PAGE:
Updated: Sep 13, 2020
My first experience singing was growing up in Missouri on our farm calling in the cows and pigs. Yes, you read that right. I sang to get them to know the food was there. Being the youngest of four, I was constantly trying to out do my siblings. Barb, my second oldest sister, sang vocal solos in high school, so I knew I wanted to shine on the instrumental side. I started playing clarinet when I was in the fifth grade even though I dreamed of being a drummer. I drove my parents crazy banging on the table with spoons from a very early age.
The journey of my musical life began with my first solo at six singing “All I Want for Christmas is my two Front Teeth” at our church Christmas program. In the seventh grade, after switching to Bass Clarinet, I played Alfred Hitchcock’s theme earning a “I” rating. As a freshman in high school I took a clarinet solo to contest, forgot over half of it, and was scarred for life with lack of memorization skills. For the remainder of high school I played in small ensembles in order to go to contest. Yet, one of my favorite pieces of band literature in high school became H. Owen Reed’s La Fiesta Mexicana with a 40 bar bass clarinet solo.
As I progressed, I excelled in 4-H, volleyball, softball, and band. I received the John Phillip Sousa Band Award at the end of my senior year. I was trying to decide if I wanted to major in physical education or music before entering college. From the time I was a youngster I helped my grandmother, who taught school for 35 years, to grade papers. I knew I wanted to become a teacher like her. I entered Central Missouri State University in 1972 graduating in 76 receiving my Bachelor in Music Education degree.
One of the strongest confidence builders in my youth outside of school was being in 4-H, Girl Scouts, and the Order of Rainbow for Girls. I was able to establish organization skills, speaking skills, and leadership skills thru holding different offices in these organizations. When I won the state 4-H Public Speaking contest, winning a trip to National 4-H Club Congress, I began to realize I had responsibilities to my community and beyond.
I taught band and choir for eight years in three different school districts in Missouri. I was working very hard with extra ensembles, marching band, concert band, choirs, refereeing volleyball games, and going to school to get my Master’s degree in Guidance and Counseling, which I completed in 1982. Yet, I began to realize I wasn’t a happy person. I was struggling with my vocal chords, feeling sick all the time, and had no energy. My world crumbled around me when I asked myself the question “Why are you yelling at the kids all the time? If you were in your band would you want that?” My expectations in life were totally stressing me out. I was falling apart mentally, emotionally, physically, and spiritually. I left teaching for what I thought was going to be forever, went west to Yellowstone, then back to Missouri to work in a group home. I had experienced an emotional burnout which I wouldn’t wish on anyone and knew I was going to have to readjust my focus.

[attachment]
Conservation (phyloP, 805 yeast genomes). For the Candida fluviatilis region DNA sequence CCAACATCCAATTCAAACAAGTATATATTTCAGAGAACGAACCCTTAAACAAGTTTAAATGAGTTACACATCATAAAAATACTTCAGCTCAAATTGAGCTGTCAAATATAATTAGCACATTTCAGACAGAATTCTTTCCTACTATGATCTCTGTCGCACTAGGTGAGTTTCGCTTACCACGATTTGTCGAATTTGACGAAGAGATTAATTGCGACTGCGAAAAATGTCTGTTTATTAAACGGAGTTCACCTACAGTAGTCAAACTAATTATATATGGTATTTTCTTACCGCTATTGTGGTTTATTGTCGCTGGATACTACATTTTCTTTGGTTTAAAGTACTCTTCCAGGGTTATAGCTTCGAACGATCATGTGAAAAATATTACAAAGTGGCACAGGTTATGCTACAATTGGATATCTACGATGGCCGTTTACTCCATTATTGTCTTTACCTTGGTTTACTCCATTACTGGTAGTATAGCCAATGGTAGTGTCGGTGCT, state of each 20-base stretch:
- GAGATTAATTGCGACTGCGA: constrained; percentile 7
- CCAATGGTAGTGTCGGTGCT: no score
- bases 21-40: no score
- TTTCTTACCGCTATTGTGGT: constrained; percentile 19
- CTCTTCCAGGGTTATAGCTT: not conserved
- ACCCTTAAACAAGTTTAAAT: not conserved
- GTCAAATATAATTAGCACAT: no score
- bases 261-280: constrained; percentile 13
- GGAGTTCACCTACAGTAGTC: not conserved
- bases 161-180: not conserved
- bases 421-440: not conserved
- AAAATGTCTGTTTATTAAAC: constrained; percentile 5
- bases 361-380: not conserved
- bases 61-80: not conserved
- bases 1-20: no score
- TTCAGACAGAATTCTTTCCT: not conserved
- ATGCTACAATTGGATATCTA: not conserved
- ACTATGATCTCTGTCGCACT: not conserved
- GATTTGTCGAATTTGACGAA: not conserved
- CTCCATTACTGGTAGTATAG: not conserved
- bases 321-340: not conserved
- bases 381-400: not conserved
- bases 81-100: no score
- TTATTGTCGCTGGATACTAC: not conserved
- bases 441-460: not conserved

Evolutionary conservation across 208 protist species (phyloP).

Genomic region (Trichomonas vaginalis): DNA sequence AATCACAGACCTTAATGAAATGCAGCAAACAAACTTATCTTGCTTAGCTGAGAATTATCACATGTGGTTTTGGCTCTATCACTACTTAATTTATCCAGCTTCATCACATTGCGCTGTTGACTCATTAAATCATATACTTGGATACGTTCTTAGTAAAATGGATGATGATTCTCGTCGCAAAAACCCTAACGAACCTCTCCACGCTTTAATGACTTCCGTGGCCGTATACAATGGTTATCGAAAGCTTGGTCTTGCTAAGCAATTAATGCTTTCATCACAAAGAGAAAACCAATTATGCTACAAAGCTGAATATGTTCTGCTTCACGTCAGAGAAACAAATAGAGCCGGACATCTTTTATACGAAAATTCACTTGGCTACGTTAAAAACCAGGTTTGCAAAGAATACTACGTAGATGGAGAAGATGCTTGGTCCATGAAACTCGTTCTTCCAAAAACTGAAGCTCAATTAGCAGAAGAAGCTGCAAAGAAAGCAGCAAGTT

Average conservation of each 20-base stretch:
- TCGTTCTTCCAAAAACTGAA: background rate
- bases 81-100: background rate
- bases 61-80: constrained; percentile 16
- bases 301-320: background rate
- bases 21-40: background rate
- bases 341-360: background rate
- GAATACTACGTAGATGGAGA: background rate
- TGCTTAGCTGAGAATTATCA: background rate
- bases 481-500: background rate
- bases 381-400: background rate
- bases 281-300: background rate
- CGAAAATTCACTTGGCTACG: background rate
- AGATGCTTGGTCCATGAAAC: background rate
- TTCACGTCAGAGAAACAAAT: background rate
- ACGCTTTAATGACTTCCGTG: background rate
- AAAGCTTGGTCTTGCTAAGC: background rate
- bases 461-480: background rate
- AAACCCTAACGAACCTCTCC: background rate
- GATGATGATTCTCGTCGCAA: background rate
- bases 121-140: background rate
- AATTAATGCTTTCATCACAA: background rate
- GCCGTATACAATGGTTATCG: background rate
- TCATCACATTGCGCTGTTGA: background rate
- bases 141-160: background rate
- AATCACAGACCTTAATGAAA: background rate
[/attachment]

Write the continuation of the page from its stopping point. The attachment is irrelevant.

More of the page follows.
In 1985 I came to Colorado via the resort circuit of Long’s Peak Inn in Estes Park and Peaceful Valley Lodge. For six months I worked hard to clear my head, reflect, and began to explore new possibilities. In January 1986 I saw an ad in the Denver Post advertising a counseling job at Fort Morgan High School. I applied and in February 1986 I began a new journey as a Guidance Counselor. My experiences at FMHS led to helping to start a new group called Singers Limited, as well as what I consider a part of my legacy, organizing the Fort Morgan Community Band. My 6 1/2 years at FMHS and then 6 1/2 years at Morgan Community College gave me many friends, strong church connections, and development in my passion within music. I began to realize it was a better match to use music as my vocation and counseling as my profession.
In 1997, I became the School to Career Regional Director, serving 46 school districts in Northern Colorado and establishing business partnerships with career education. I moved to Greeley in 1998, tried out for the Greeley Chorale singing an alto solo from the Messiah. I was scared to death because it had been since college days that I had auditioned for anything. When I was accepted into the chorale I was thrilled but immediately had a motorcycle accident and was fearful I wouldn’t be able to sing in my first concert due to absences related to my injuries. My chorale colleagues quickly recognized that I was serious about my dedication to making music. They became family with phone calls of encouragement toward my recovery.
My twenty year involvement within the chorale has included trips to China, Italy, and Greece. About ten years ago I became the Community Outreach and Family Concerns person for the chorale. Community Outreach involves coordinating some of our outside singing engagements such as Potato Days, Christmas Caroling, Patriotic events, and others as needs arise. The Family Concerns portion of this job relates to caring for our members. With such a large group we have been affected with life experiences that sometimes require food, special encouragements, or needs. It ranges from deaths, births, hospital stays, car ride assistance to appointments, or whatever is called for to assist the members of our Chorale Family.
I wouldn’t trade my Chorale Family for anything. This organization has brought me a great life adventure in making wonderful music such as Carmina Burana, Rutter’s Gloria, Gaelic Blessing, and so many more pieces. BUT most importantly, terrific supportive friends whom I now call family.